The emotional fallout from the Cold War still renders millions of people fearful of anything that sounds remotely socialistic because they were sensitized to freak out simply upon hearing the word socialism. They are viscerally afraid of socialism, even though many can’t define it. Worse, they can’t seem to grasp the deeply ironic fact that the super-rich have already achieved a genuine form of socialism where their profits are capitalized and their losses are socialized. No matter what happens, they win and we lose.
Tea Party angst doesn’t stop here; these people are hyperalert for any and all reminders of their own mortality, the subconscious concern that lies at the core of their existential discontent. They are mortal, and the fact that they are is perceived as someone else’s fault, psychologically entangled as it is with all things foreign and other uncertainties. The fact that much of this anxiety occurs at an unconscious level that few people are savvy enough to understand doesn’t make it any easier to forgive. We’ve known this about ourselves for decades, but our education system fails to address this particular human weakness. We have Star-Trek technology, but when it comes to human relations, we are a century behind in making practical use of the knowledge we have gained about our behavior.
Now, it’s easy to make a case that there are merits to some of the Tea Party’s arguments. Yes, the federal government is wasteful and at times very inefficient. But the inefficiency is built in by an inborn contempt for otherness that limits tolerance toward individual initiative when it comes to public policy decisions. It is a universal human trait to abhor free riders, and we create our bureaucracies with rigid rules to avoid the appearance of catering to free riders. As a result, we tend to paralyze the ability of bureaucracies to function with enough autonomy to make reasonable decisions or even meet their simple objectives. In other words, bureaucracies are bureaucratic by design. If Jack Nicholson were describing bureaucracies with the zeal he demonstrated in A Few Good Men, I can imagine him saying, “We want them that way. We need them that way.”
Notorious acts by government bureaucrats frequently make news headlines because secrets are hard to keep in a public agency. Large companies suffer bureaucracy too, but their dreadful actions to come to light less easily because they are privately owned and they can fire employees at will. One of the biggest industrial fiascos in our history surrounds the egregious failure of the work by private companies in rebuilding war-torn Iraq, and yet this continuing farce gets scant media attention. Bureaucracy is virus-like: it can flourish anywhere, public or private, when objectivity is lost and accountability is lacking. It will always be the case that the federal government needs to reduce spending in some areas and increase it in others.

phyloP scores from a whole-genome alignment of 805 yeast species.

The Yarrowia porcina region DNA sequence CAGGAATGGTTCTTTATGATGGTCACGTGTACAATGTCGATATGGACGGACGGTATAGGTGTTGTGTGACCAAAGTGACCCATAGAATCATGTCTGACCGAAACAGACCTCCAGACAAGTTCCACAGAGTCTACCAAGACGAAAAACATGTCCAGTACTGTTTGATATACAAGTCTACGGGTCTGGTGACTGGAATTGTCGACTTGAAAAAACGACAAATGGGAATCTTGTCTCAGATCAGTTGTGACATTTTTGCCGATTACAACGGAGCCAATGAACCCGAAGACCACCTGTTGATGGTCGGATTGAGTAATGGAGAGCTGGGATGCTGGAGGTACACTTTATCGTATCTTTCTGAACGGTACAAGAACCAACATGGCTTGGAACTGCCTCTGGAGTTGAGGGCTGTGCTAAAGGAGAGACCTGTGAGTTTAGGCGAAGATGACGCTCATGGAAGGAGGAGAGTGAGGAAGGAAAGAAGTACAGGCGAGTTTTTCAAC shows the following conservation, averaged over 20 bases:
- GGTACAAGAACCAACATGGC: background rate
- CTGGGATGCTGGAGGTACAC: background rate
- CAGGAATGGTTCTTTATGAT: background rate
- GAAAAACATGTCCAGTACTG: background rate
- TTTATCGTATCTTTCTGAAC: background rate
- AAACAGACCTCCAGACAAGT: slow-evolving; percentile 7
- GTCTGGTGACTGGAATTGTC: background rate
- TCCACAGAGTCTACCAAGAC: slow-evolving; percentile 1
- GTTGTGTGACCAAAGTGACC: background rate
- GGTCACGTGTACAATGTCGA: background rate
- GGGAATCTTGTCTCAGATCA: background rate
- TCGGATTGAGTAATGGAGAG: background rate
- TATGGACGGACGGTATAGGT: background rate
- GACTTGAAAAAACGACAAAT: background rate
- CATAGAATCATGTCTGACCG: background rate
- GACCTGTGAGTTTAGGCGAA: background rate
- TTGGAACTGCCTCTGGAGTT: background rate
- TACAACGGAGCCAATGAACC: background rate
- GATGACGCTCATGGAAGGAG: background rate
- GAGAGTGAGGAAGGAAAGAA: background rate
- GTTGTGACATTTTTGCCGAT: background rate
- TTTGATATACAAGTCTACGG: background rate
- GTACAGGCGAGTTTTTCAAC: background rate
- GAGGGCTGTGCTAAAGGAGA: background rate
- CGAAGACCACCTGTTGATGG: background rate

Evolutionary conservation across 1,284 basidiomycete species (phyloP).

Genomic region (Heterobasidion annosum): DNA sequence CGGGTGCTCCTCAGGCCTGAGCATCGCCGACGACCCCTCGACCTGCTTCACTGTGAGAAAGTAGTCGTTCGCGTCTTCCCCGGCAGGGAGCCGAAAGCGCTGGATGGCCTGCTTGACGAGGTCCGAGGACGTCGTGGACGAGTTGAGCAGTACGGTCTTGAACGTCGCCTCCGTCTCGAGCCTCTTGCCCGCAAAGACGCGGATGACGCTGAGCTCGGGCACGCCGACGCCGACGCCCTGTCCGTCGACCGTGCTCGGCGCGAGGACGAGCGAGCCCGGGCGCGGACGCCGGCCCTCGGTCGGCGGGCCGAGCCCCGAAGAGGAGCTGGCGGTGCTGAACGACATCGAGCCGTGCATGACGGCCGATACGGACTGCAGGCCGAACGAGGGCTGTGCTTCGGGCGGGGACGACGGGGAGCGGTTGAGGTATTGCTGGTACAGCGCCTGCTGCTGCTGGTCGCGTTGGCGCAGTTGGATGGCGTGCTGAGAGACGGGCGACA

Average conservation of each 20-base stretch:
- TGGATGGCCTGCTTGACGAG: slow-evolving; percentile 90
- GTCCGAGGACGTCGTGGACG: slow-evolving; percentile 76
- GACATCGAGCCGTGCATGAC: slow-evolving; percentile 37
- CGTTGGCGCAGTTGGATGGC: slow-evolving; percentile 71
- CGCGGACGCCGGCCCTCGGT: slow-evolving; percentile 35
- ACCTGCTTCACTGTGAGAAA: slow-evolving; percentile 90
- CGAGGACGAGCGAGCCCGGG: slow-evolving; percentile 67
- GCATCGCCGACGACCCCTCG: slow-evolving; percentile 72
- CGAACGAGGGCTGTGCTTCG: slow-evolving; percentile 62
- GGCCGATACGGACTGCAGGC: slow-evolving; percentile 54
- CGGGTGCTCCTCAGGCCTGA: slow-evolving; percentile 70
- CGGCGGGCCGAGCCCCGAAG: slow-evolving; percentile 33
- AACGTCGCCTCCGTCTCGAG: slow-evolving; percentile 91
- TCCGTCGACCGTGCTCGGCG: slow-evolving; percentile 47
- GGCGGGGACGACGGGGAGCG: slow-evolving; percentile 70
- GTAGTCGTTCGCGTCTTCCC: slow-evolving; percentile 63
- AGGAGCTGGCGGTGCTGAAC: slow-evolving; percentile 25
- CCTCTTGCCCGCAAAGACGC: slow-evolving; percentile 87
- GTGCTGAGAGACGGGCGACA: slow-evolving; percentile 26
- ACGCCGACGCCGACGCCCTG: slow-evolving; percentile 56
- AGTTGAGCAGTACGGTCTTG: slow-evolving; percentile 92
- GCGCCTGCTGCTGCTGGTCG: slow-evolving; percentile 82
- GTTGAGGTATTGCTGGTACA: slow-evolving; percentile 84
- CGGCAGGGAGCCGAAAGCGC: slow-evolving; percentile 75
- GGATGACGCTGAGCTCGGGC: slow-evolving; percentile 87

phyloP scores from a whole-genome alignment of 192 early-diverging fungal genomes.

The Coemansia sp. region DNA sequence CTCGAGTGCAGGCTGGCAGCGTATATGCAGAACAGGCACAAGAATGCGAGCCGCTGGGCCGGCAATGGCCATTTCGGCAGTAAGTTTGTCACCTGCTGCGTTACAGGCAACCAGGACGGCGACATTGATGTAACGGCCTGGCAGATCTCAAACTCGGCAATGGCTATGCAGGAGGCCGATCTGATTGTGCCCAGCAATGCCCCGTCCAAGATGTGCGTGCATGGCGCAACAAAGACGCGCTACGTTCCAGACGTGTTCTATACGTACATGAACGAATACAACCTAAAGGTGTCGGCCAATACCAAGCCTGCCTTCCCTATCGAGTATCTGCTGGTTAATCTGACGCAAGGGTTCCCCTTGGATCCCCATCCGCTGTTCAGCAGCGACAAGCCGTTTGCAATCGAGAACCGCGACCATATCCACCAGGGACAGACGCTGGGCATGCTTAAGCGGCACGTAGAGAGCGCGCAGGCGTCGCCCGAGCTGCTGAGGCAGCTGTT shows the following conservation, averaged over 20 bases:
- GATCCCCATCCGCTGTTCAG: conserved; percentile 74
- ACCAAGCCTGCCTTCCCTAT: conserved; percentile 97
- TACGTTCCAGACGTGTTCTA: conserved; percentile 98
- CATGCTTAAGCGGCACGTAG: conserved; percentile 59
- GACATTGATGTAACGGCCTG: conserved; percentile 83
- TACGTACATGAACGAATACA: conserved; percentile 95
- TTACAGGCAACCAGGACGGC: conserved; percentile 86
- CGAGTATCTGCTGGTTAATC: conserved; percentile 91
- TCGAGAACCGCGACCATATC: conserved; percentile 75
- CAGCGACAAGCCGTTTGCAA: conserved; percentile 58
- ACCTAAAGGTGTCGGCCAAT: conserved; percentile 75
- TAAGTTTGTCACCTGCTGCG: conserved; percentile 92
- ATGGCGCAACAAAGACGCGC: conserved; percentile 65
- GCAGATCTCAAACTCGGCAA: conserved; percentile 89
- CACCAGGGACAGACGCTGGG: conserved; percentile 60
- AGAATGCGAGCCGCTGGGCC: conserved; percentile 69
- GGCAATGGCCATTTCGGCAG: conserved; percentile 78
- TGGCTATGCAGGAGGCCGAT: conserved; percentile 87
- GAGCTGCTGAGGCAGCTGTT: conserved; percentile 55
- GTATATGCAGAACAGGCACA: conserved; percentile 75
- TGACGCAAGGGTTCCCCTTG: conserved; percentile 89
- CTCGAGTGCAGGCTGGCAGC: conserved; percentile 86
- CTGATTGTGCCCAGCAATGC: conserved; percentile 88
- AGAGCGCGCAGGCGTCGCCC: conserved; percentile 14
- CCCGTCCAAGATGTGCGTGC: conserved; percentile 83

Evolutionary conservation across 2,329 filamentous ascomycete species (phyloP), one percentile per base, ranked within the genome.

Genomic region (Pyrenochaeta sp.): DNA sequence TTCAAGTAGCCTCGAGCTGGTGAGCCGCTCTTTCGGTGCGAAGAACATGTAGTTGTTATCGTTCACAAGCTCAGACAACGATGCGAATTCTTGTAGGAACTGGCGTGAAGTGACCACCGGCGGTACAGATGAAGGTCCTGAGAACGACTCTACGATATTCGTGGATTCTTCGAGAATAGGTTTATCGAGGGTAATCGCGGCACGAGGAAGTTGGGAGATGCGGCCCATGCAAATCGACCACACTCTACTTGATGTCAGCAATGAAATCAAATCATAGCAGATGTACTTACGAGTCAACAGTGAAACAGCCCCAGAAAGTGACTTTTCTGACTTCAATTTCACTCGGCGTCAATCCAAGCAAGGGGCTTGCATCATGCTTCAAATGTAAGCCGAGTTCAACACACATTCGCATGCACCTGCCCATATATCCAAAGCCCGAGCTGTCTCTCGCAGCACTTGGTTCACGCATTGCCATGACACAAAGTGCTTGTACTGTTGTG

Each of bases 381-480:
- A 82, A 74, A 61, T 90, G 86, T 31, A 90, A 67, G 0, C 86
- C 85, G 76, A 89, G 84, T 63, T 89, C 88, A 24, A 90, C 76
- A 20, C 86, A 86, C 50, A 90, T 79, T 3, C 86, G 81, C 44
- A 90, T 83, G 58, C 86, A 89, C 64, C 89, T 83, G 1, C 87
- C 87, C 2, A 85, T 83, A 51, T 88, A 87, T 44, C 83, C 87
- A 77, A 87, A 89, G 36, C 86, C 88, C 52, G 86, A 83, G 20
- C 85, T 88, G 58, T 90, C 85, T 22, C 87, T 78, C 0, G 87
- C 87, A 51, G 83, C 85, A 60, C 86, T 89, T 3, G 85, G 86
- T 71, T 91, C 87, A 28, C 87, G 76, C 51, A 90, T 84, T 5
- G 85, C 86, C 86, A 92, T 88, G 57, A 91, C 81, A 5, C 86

Government and private organizations both respond to accountability. Both are dysfunctional without it. Both are helpless without human beings. We the people are the government. We the people are also private company employees. We can’t pay attention to one of these entities and totally ignore the other. It was never intended to work that way, and it doesn’t.
All one has to do is look at the other advanced countries in the world to be awed by the radical notion that we are the only developed country on the planet that has generated such an aggressive and ongoing intense hatred for its own government. America has fallen behind so many other nations in quality of life issues and in such a range of other measures that we should find the reality of our standing with other developed nations shocking. We spend more on healthcare than any other country, and yet we are 37th on the list for the quality of our healthcare and 36th for life expectancy. We work longer hours than Europeans and enjoy fewer days off. We fall far below many other developed nations in quality of life standards, but when it comes to rising inequality we are way out front and picking up speed.
Homogeneity is a major criterion that most of the nations ranking above us in quality of life have in common. We pay a price for being a nation of immigrants. Our divisiveness has become so acute that we are no longer a melting pot, so to speak. On the contrary, our ethnocentric lumps are growing, but their size pales in comparison to the escalating strains of run-amok ideology now proliferating on the Internet. The price we pay for extreme diversity is a surplus of contempt for otherness. What’s more, the only way to overcome this condition is through education—a liberal or existential education, as I characterize it in September University.